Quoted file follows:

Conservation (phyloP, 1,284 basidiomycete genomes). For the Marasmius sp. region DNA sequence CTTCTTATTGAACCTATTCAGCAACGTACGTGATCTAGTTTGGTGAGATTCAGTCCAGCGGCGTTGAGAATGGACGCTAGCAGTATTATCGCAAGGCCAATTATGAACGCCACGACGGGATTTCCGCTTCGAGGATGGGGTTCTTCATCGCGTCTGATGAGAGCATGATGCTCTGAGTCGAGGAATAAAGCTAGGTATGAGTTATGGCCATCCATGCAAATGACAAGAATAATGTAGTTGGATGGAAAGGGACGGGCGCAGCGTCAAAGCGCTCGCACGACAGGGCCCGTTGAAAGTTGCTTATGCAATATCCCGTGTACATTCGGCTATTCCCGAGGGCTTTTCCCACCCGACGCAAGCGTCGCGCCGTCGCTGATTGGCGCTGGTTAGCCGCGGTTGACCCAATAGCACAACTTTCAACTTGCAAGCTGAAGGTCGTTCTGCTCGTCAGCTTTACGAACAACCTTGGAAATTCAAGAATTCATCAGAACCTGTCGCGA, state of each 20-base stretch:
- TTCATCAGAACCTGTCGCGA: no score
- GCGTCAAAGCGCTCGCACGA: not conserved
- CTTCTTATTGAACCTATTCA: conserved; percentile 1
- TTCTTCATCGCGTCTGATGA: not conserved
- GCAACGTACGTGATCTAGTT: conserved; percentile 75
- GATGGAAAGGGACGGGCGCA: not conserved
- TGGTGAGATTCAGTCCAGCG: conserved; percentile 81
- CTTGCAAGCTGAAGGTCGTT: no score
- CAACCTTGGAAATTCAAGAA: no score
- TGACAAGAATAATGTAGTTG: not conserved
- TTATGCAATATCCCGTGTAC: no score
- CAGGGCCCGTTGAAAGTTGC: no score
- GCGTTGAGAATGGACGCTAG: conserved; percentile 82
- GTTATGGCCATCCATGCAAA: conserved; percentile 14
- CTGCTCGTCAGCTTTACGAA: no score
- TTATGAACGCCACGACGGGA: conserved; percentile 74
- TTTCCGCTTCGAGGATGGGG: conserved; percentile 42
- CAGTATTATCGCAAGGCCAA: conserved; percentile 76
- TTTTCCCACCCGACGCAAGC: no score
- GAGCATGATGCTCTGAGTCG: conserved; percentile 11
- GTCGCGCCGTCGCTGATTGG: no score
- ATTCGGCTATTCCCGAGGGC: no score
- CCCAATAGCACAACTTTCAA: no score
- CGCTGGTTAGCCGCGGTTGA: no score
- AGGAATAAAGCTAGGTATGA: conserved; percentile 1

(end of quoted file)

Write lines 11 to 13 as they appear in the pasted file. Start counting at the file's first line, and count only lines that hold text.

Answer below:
- TGACAAGAATAATGTAGTTG: not conserved
- TTATGCAATATCCCGTGTAC: no score
- CAGGGCCCGTTGAAAGTTGC: no score